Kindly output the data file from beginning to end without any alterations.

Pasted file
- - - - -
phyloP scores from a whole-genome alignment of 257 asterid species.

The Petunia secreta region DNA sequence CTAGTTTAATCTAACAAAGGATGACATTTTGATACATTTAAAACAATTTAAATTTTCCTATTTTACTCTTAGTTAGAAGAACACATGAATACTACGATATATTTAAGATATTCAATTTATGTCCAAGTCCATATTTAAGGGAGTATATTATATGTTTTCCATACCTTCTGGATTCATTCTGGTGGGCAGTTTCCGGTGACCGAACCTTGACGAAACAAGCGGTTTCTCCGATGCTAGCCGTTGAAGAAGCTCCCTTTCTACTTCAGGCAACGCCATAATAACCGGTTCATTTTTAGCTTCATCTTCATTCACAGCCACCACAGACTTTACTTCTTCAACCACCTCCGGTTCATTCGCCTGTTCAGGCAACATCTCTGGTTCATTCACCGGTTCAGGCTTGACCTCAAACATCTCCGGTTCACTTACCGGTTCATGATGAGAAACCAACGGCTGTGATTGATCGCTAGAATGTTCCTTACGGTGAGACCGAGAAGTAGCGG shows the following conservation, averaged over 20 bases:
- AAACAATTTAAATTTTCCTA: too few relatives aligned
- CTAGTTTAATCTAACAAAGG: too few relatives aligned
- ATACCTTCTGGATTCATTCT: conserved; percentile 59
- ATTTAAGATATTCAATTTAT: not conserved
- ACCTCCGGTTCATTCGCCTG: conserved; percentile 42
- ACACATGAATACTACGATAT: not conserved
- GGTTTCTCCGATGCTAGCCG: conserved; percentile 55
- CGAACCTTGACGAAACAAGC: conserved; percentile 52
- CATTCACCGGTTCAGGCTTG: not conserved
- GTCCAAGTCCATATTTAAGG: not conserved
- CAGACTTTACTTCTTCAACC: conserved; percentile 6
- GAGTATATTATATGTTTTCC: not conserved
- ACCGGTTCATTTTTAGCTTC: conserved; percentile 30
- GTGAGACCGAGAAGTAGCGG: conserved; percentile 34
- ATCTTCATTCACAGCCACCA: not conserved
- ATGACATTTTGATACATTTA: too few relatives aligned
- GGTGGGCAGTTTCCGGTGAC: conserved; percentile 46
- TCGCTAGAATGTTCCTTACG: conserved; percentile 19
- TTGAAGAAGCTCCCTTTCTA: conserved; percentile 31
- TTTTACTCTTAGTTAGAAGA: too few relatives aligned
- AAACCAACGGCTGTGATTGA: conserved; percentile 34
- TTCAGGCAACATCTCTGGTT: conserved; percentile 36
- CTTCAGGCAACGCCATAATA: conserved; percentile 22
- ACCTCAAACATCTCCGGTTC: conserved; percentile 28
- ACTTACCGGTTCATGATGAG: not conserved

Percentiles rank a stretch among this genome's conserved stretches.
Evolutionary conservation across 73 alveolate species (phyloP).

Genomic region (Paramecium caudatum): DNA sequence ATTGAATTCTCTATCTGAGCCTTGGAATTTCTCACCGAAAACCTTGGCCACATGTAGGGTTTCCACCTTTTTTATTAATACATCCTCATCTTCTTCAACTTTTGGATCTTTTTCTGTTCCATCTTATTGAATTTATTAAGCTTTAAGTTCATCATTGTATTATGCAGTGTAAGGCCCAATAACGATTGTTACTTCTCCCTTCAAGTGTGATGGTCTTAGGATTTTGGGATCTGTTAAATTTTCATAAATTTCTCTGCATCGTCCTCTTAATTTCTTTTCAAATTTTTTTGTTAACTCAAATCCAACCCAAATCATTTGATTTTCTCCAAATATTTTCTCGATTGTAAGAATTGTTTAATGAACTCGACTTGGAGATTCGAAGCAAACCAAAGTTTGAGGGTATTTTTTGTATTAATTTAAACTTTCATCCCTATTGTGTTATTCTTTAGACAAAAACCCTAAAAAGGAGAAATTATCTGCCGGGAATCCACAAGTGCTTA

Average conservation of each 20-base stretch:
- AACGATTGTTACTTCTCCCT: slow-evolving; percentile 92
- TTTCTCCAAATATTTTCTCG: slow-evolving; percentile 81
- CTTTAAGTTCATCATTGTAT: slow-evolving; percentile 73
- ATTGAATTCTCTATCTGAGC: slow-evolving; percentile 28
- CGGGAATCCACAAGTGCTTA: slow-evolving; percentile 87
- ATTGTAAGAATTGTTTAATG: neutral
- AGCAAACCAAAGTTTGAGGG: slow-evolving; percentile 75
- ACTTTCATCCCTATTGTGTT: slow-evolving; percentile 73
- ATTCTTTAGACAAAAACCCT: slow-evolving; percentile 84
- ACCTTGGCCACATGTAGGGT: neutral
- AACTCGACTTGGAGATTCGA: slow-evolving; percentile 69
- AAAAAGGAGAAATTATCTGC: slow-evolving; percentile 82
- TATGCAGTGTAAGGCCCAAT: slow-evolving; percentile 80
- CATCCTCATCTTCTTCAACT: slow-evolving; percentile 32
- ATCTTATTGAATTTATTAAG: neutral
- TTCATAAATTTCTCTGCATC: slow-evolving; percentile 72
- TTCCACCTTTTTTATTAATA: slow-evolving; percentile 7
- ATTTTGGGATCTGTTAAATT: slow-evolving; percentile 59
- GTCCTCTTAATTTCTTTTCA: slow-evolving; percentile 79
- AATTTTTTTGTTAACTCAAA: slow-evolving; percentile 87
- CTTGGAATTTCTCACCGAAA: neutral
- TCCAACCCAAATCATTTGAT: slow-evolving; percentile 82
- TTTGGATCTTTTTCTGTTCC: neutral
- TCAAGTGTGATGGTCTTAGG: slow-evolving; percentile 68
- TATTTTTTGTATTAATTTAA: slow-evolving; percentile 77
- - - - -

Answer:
phyloP scores from a whole-genome alignment of 257 asterid species.

The Petunia secreta region DNA sequence CTAGTTTAATCTAACAAAGGATGACATTTTGATACATTTAAAACAATTTAAATTTTCCTATTTTACTCTTAGTTAGAAGAACACATGAATACTACGATATATTTAAGATATTCAATTTATGTCCAAGTCCATATTTAAGGGAGTATATTATATGTTTTCCATACCTTCTGGATTCATTCTGGTGGGCAGTTTCCGGTGACCGAACCTTGACGAAACAAGCGGTTTCTCCGATGCTAGCCGTTGAAGAAGCTCCCTTTCTACTTCAGGCAACGCCATAATAACCGGTTCATTTTTAGCTTCATCTTCATTCACAGCCACCACAGACTTTACTTCTTCAACCACCTCCGGTTCATTCGCCTGTTCAGGCAACATCTCTGGTTCATTCACCGGTTCAGGCTTGACCTCAAACATCTCCGGTTCACTTACCGGTTCATGATGAGAAACCAACGGCTGTGATTGATCGCTAGAATGTTCCTTACGGTGAGACCGAGAAGTAGCGG shows the following conservation, averaged over 20 bases:
- AAACAATTTAAATTTTCCTA: too few relatives aligned
- CTAGTTTAATCTAACAAAGG: too few relatives aligned
- ATACCTTCTGGATTCATTCT: conserved; percentile 59
- ATTTAAGATATTCAATTTAT: not conserved
- ACCTCCGGTTCATTCGCCTG: conserved; percentile 42
- ACACATGAATACTACGATAT: not conserved
- GGTTTCTCCGATGCTAGCCG: conserved; percentile 55
- CGAACCTTGACGAAACAAGC: conserved; percentile 52
- CATTCACCGGTTCAGGCTTG: not conserved
- GTCCAAGTCCATATTTAAGG: not conserved
- CAGACTTTACTTCTTCAACC: conserved; percentile 6
- GAGTATATTATATGTTTTCC: not conserved
- ACCGGTTCATTTTTAGCTTC: conserved; percentile 30
- GTGAGACCGAGAAGTAGCGG: conserved; percentile 34
- ATCTTCATTCACAGCCACCA: not conserved
- ATGACATTTTGATACATTTA: too few relatives aligned
- GGTGGGCAGTTTCCGGTGAC: conserved; percentile 46
- TCGCTAGAATGTTCCTTACG: conserved; percentile 19
- TTGAAGAAGCTCCCTTTCTA: conserved; percentile 31
- TTTTACTCTTAGTTAGAAGA: too few relatives aligned
- AAACCAACGGCTGTGATTGA: conserved; percentile 34
- TTCAGGCAACATCTCTGGTT: conserved; percentile 36
- CTTCAGGCAACGCCATAATA: conserved; percentile 22
- ACCTCAAACATCTCCGGTTC: conserved; percentile 28
- ACTTACCGGTTCATGATGAG: not conserved

Percentiles rank a stretch among this genome's conserved stretches.
Evolutionary conservation across 73 alveolate species (phyloP).

Genomic region (Paramecium caudatum): DNA sequence ATTGAATTCTCTATCTGAGCCTTGGAATTTCTCACCGAAAACCTTGGCCACATGTAGGGTTTCCACCTTTTTTATTAATACATCCTCATCTTCTTCAACTTTTGGATCTTTTTCTGTTCCATCTTATTGAATTTATTAAGCTTTAAGTTCATCATTGTATTATGCAGTGTAAGGCCCAATAACGATTGTTACTTCTCCCTTCAAGTGTGATGGTCTTAGGATTTTGGGATCTGTTAAATTTTCATAAATTTCTCTGCATCGTCCTCTTAATTTCTTTTCAAATTTTTTTGTTAACTCAAATCCAACCCAAATCATTTGATTTTCTCCAAATATTTTCTCGATTGTAAGAATTGTTTAATGAACTCGACTTGGAGATTCGAAGCAAACCAAAGTTTGAGGGTATTTTTTGTATTAATTTAAACTTTCATCCCTATTGTGTTATTCTTTAGACAAAAACCCTAAAAAGGAGAAATTATCTGCCGGGAATCCACAAGTGCTTA

Average conservation of each 20-base stretch:
- AACGATTGTTACTTCTCCCT: slow-evolving; percentile 92
- TTTCTCCAAATATTTTCTCG: slow-evolving; percentile 81
- CTTTAAGTTCATCATTGTAT: slow-evolving; percentile 73
- ATTGAATTCTCTATCTGAGC: slow-evolving; percentile 28
- CGGGAATCCACAAGTGCTTA: slow-evolving; percentile 87
- ATTGTAAGAATTGTTTAATG: neutral
- AGCAAACCAAAGTTTGAGGG: slow-evolving; percentile 75
- ACTTTCATCCCTATTGTGTT: slow-evolving; percentile 73
- ATTCTTTAGACAAAAACCCT: slow-evolving; percentile 84
- ACCTTGGCCACATGTAGGGT: neutral
- AACTCGACTTGGAGATTCGA: slow-evolving; percentile 69
- AAAAAGGAGAAATTATCTGC: slow-evolving; percentile 82
- TATGCAGTGTAAGGCCCAAT: slow-evolving; percentile 80
- CATCCTCATCTTCTTCAACT: slow-evolving; percentile 32
- ATCTTATTGAATTTATTAAG: neutral
- TTCATAAATTTCTCTGCATC: slow-evolving; percentile 72
- TTCCACCTTTTTTATTAATA: slow-evolving; percentile 7
- ATTTTGGGATCTGTTAAATT: slow-evolving; percentile 59
- GTCCTCTTAATTTCTTTTCA: slow-evolving; percentile 79
- AATTTTTTTGTTAACTCAAA: slow-evolving; percentile 87
- CTTGGAATTTCTCACCGAAA: neutral
- TCCAACCCAAATCATTTGAT: slow-evolving; percentile 82
- TTTGGATCTTTTTCTGTTCC: neutral
- TCAAGTGTGATGGTCTTAGG: slow-evolving; percentile 68
- TATTTTTTGTATTAATTTAA: slow-evolving; percentile 77